Marisa St. John
Outer Skin. When you wear your pelt, you look like a seal. Without it, you can swim like a human, but with it, you can breathe underwater and swim like the dickens, and, if you want to, return to The Deep Kingdom. If you do return there, it’s for good, so make a new character.
Their Word. People can steal your pelt, but never destroy it. When someone withholds your pelt and demands you do something for them before they’ll give it back, carry 1 forward to doing that. If they don’t return your pelt, take a String on them.
Body of Water. When you go a day without submerging yourself in water, take 1 harm. Whenever you submerge yourself in water and can relax, heal 1 harm and 1 Condition.
Marisa’s earliest memory is of swimming, diving deep into the cold, gray waters of the Pacific. Her mother is there, she remembers, but she can’t quite remember her face. She knows what her mother looks like, of course; she has pictures from the time before her mother left. But in her memories, it’s just not the same.
Morgan MacPherson, Marisa’s mother, left when the child was three, and Steven, Marisa’s her, has never quite explained why. Not to Marisa’s satisfaction, at any rate. He always promised it would “someday.” Or “when you’re older.” It’d be good if one of them was here to explain some things now though…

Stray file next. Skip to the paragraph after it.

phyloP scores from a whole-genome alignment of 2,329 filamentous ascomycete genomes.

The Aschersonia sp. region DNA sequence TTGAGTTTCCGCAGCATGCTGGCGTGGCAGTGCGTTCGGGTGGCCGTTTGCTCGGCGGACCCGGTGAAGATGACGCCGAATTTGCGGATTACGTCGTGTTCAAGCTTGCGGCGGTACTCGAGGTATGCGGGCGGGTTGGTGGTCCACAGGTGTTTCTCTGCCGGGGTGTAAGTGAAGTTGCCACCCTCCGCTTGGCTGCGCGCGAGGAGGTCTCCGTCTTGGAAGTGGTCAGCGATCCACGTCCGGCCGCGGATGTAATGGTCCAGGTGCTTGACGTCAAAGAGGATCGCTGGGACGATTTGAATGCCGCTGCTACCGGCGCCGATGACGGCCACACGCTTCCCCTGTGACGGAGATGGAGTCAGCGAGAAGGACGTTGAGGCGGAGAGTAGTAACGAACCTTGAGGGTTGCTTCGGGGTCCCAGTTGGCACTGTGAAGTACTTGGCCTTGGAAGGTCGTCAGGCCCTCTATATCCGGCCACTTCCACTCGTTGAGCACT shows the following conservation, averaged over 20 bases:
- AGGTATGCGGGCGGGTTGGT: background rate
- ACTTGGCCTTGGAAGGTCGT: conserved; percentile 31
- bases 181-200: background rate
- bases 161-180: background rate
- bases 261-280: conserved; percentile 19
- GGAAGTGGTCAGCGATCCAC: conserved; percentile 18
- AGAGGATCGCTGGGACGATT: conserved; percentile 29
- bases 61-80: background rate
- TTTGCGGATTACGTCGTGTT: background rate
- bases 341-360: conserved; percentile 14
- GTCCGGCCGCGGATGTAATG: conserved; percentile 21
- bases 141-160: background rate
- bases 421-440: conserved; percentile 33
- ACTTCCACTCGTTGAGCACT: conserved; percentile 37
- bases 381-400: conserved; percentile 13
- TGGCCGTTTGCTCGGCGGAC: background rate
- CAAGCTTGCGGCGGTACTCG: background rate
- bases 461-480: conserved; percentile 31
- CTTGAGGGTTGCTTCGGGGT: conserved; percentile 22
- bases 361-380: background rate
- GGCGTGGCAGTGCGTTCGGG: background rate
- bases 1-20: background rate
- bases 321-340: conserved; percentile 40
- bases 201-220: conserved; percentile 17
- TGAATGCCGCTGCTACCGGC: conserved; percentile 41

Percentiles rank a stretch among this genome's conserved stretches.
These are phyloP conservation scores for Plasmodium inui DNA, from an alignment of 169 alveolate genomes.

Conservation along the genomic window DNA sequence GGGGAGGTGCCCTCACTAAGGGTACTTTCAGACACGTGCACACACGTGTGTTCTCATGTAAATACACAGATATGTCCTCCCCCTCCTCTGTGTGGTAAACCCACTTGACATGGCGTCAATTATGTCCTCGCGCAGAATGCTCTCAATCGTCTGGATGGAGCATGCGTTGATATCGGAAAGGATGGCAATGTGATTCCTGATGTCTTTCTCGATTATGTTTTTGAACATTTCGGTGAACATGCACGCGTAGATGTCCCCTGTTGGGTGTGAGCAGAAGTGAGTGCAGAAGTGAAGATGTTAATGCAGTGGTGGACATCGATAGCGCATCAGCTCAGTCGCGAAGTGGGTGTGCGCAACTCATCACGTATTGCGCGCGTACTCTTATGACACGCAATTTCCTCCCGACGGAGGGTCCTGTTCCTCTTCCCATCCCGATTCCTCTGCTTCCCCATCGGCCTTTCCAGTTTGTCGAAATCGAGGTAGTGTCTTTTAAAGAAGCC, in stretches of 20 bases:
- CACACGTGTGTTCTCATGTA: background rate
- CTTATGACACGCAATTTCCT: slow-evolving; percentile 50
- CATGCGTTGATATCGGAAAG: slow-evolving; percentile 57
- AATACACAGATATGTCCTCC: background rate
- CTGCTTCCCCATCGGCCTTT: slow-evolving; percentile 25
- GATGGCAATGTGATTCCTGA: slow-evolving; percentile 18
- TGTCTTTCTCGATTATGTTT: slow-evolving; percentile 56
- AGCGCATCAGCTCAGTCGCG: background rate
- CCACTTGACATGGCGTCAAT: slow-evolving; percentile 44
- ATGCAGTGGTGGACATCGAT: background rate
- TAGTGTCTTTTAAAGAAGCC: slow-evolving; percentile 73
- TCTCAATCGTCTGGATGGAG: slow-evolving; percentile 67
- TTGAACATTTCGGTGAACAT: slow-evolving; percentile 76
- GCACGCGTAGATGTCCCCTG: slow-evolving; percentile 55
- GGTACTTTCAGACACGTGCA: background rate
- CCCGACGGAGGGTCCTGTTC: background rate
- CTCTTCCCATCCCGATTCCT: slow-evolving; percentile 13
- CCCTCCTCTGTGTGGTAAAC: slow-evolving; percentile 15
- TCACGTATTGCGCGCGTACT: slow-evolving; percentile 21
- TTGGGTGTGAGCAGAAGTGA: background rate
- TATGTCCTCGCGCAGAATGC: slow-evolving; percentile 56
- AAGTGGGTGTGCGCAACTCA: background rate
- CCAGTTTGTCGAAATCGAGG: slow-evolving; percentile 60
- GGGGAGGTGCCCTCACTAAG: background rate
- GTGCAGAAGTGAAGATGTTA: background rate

Not long ago, Marisa found a sleek, gray-spotted pelt. Or rather, her stepmother Lisa found it while going through her dad’s belongings and asked if Marisa wanted it or if she should just throw it out. Instinctively, Marisa knew she had to have it. And she knew what she had to do with it. That night, Marisa snuck out of her house and down to the water. There, on the rocky beach, she slipped into the pelt and turned into a seal.
That was about two months ago, just after her dad, a marine biologist, left for another stint of field work at sea. He’d be gone for a few more weeks, probably, if not longer. And so her questions will have to wait. In the meantime, she’s learning what she can. From the internet. From her father’s dry biology texts and the books of Scottish mythology that she previously thought were out of character for him.
But mostly she waits. She swims or takes a long bath every day, knowing she’ll feel sick and unsettled if she doesn’t. She avoids her stepmother, who has noticed how she’s changed in the past few weeks and vacillates between annoyance and affected compassion. And she wonders. Why did her mother leave? Where did she go? And just whose skin has Marisa been wearing?